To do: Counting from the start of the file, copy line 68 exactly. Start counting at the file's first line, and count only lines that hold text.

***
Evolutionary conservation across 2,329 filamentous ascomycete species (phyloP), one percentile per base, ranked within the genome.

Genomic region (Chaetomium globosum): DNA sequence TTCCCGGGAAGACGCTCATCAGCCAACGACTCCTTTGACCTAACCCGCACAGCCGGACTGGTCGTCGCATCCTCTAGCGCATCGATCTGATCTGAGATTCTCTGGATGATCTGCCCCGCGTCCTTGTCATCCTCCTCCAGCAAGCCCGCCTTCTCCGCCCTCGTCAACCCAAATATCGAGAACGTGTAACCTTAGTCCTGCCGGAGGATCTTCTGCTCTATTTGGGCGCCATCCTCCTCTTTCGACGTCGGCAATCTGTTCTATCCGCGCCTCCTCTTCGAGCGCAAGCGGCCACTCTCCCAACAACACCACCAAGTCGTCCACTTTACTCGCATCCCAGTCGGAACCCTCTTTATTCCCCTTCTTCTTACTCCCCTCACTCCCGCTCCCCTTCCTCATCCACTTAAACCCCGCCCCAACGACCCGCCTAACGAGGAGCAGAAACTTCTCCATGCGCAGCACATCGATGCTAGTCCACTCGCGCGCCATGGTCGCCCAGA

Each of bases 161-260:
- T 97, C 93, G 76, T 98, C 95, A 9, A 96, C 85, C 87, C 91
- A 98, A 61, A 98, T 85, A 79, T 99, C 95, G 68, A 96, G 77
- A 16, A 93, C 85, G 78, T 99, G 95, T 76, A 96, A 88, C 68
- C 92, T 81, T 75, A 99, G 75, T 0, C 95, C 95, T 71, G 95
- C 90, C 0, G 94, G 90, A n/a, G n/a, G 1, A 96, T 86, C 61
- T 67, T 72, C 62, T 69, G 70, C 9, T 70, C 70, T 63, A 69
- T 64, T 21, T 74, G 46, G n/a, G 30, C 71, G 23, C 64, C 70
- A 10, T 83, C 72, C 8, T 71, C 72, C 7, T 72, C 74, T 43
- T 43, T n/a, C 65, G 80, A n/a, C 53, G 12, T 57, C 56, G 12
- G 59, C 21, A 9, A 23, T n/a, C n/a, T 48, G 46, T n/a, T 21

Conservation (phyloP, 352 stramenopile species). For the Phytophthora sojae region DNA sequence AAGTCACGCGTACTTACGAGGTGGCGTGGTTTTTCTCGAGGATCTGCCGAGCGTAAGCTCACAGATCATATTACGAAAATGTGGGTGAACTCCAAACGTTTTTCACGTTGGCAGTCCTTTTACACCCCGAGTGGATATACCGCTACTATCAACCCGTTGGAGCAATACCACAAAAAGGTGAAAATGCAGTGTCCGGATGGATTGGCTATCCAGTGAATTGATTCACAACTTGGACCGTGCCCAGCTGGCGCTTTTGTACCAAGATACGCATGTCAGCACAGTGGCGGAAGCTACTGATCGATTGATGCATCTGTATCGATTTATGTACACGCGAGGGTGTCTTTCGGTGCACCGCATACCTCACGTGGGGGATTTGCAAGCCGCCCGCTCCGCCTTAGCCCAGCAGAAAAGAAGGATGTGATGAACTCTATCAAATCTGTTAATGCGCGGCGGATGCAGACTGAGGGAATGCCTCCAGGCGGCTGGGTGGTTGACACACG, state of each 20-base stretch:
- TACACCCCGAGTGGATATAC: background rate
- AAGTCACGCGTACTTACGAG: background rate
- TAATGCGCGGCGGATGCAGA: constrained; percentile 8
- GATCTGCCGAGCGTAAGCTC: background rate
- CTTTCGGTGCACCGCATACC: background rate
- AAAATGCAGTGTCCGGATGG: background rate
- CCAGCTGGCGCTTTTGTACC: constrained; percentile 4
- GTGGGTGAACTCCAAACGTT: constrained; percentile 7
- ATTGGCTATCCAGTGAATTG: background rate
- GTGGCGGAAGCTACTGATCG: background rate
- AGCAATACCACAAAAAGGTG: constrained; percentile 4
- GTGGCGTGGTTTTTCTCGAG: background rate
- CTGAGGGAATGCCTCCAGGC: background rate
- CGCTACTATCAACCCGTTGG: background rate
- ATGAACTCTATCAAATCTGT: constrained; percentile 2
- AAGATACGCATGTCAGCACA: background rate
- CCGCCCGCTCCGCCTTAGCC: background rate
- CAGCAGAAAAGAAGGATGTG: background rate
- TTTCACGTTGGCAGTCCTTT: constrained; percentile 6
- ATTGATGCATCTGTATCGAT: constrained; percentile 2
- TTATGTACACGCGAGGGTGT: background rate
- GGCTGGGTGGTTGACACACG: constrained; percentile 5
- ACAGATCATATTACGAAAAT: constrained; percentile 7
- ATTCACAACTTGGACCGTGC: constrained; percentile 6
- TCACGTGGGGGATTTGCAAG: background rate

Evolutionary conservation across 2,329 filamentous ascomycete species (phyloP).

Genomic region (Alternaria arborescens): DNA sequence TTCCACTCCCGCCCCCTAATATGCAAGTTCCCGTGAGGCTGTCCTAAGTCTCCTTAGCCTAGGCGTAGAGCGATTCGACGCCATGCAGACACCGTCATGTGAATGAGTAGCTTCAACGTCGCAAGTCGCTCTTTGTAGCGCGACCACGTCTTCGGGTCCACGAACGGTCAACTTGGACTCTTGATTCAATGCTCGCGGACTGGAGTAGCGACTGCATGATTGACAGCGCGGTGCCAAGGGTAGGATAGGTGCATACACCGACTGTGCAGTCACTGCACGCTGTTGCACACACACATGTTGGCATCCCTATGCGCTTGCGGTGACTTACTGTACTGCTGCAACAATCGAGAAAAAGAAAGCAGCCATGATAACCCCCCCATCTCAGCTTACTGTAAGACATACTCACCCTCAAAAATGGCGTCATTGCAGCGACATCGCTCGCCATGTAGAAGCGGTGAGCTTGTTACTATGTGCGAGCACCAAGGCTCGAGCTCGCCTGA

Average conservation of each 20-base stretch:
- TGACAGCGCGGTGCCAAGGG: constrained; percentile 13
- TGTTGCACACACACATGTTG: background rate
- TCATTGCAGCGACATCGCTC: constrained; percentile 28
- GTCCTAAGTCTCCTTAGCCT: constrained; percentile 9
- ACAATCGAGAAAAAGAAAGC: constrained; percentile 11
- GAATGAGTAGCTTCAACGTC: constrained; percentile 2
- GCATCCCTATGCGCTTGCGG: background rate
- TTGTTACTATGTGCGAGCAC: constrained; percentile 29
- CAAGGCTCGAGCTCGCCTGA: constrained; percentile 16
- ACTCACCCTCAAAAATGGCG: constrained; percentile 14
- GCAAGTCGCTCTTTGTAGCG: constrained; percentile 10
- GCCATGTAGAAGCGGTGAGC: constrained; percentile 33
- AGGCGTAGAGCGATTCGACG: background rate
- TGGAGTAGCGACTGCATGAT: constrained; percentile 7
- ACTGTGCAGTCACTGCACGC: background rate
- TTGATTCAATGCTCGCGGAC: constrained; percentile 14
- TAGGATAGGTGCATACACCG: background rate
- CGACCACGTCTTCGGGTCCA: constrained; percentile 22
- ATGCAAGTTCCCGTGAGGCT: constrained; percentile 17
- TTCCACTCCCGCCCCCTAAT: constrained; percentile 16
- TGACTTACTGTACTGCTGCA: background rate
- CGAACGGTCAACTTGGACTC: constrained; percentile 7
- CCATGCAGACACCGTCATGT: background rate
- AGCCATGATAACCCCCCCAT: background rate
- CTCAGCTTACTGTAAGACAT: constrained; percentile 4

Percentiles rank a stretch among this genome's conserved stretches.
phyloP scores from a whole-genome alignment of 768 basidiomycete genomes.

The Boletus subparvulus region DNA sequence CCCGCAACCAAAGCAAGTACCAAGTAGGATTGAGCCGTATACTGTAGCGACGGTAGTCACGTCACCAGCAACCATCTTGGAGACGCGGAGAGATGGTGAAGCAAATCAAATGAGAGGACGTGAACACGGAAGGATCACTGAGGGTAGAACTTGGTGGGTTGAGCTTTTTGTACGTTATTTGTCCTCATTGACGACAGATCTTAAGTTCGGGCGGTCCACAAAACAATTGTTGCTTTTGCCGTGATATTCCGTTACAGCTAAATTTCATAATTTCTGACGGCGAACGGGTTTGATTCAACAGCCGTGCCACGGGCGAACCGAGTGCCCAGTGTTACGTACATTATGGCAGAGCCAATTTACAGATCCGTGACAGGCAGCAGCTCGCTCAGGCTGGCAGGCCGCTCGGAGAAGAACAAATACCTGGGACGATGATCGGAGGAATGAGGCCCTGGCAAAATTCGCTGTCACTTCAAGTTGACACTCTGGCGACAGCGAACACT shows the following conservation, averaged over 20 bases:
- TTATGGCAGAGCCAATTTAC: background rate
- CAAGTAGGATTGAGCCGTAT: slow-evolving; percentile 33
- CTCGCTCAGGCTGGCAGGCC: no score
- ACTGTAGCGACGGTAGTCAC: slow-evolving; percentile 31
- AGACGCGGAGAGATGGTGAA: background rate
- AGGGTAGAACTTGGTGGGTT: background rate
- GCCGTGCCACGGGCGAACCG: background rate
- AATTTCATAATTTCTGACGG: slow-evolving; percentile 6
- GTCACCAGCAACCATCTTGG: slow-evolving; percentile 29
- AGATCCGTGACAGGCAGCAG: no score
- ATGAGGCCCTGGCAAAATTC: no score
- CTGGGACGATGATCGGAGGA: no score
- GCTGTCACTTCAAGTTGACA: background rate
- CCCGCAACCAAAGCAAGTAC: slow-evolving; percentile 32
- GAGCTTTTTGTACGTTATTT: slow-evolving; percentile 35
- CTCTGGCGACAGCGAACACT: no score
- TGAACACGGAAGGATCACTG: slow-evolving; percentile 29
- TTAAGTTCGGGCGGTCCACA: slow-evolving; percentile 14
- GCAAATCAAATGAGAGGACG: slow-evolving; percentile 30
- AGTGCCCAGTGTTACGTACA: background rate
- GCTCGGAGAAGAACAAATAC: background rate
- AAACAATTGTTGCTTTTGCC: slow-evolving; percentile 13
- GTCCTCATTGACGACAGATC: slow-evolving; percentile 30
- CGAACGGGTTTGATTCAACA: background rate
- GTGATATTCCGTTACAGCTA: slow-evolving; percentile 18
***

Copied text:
Percentiles rank a stretch among this genome's conserved stretches.